It’s true that there are many people in different roles that actually hate LIMS and are not shy about telling you so. If asked, “Why do you hate LIMS?” the answers you get are varied but are universally delivered with surprising passion. Why such heat? Because the LIMS will be ingrained in the lab’s day to day work routines so it affects all the people who either work in the lab and those that rely on the data and information produced by the lab. The LIMS is the central hub of all lab activities including sample, results, inventory, instrument, and data management, data manipulation, analysis, and reporting, and regulatory compliance, if applicable. As such, whether the LIMS is a help or a hindrance will be clear to those utilizing it. So let’s explore some of the reasons why people hate LIMS and see what can be done to change the hate to love.
You hear this most often from scientists in research or early stage development labs. In these types of laboratories, the way that LIMS is classically architected and designed can make using them in these environments challenging. LIMS came into being to support and automate quality control labs. They were designed and architected to have a sample entered into the LIMS against a specification that detailed the tests and associated test limits. The sample workflow in these labs is generally static and known.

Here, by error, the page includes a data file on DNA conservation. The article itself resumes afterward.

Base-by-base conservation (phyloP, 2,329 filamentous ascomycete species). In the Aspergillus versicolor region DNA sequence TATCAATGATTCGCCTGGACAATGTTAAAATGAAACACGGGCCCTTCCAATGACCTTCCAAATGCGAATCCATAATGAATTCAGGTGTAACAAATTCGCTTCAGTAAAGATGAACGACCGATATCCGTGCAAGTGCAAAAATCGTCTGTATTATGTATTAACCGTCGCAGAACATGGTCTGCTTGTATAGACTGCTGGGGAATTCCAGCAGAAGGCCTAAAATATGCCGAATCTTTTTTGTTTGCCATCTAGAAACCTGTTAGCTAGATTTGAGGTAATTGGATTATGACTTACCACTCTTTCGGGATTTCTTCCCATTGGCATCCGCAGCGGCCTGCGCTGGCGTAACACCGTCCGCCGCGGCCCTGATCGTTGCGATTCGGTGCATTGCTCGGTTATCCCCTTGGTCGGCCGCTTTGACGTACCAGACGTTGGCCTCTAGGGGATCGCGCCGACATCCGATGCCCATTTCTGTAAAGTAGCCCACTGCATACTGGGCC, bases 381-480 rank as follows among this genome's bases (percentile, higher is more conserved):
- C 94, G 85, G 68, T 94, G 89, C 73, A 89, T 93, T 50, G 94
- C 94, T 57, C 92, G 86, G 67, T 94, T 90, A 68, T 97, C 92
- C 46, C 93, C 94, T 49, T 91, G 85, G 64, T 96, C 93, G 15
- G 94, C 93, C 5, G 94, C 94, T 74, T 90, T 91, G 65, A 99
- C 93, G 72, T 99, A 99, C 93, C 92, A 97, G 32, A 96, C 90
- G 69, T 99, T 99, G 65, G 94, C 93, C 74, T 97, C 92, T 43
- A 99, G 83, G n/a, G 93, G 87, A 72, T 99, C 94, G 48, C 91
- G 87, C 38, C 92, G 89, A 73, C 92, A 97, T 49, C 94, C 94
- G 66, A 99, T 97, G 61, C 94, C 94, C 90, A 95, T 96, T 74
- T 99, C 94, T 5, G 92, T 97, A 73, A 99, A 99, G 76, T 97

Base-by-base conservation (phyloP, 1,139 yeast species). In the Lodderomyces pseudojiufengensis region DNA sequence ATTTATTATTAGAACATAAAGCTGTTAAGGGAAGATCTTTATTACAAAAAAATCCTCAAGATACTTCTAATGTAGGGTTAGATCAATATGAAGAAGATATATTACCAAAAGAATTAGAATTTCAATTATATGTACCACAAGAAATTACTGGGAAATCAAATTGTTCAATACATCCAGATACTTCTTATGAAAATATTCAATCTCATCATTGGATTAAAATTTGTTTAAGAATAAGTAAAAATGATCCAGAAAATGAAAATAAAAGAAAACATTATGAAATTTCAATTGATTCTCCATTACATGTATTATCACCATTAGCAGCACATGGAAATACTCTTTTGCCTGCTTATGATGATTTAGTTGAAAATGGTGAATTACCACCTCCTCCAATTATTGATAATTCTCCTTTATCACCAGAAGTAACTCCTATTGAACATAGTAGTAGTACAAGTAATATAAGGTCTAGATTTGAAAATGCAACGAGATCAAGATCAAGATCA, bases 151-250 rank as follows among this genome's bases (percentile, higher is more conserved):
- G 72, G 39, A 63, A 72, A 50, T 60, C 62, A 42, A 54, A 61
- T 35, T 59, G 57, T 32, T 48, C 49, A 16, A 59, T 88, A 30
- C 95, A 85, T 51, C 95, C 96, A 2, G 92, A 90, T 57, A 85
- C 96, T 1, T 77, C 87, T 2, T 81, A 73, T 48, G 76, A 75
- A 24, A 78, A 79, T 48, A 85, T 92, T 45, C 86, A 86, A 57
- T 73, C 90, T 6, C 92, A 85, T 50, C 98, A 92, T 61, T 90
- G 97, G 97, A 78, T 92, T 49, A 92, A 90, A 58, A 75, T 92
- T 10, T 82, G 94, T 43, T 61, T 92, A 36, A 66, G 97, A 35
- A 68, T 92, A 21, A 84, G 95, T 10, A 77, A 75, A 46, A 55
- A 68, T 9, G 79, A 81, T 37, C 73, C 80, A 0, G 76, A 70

In research labs the analyses to be performed on a particular sample are not known at the time of sample registration. Additionally, in these types of environments, there are no test limits established beyond scientific feasibility limits (i.e. a pH should not be <1 or >14) and the sample workflow will be dynamic.
To change the LIMS hate to LIMS love for scientists in research labs:
Technicians in a quality control lab are most often heard uttering this under their breath, especially right after go-live of a new LIMS. The cause of this hatred comes from a couple of likely sources. It’s possible that the LIMS implementation was a phased approach and the priorities of what capabilities and functions got implemented in the first phase were driven from the top down. Therefore, the needs of the managers and supervisors, like sample control, inventory control, work assignment, and reporting, were addressed in phase one but the needs of the lab technicians were not. As a result, the lab techs may now have to do some tasks that they were not previously doing like recording how much of a reagent was actually used for an analysis or recording the location of samples as they move around the lab. So there is better information and control for the managers but more work for the techs. Another possibility is that not all the stakeholders (i.e. the technicians) were engaged during the implementation of the LIMS. Therefore, the needs of the techs were not known or represented so all of their major pain points persist.
To change the LIMS hate to LIMS love for technicians in quality control labs:
→ Related Reading: 0 Ways LIMS Can Automate Your Lab
This reason for hating LIMS can crop up in any laboratory environment and in any function. The root cause of this may be:
To change the LIMS hate to LIMS love when this shows up:
Do you hate LIMS? If so, why? If you love LIMS, what did you do to ensure that the love is universal across your lab and your organization? Did you abandon your LIMS and put in an ELN? If so, why?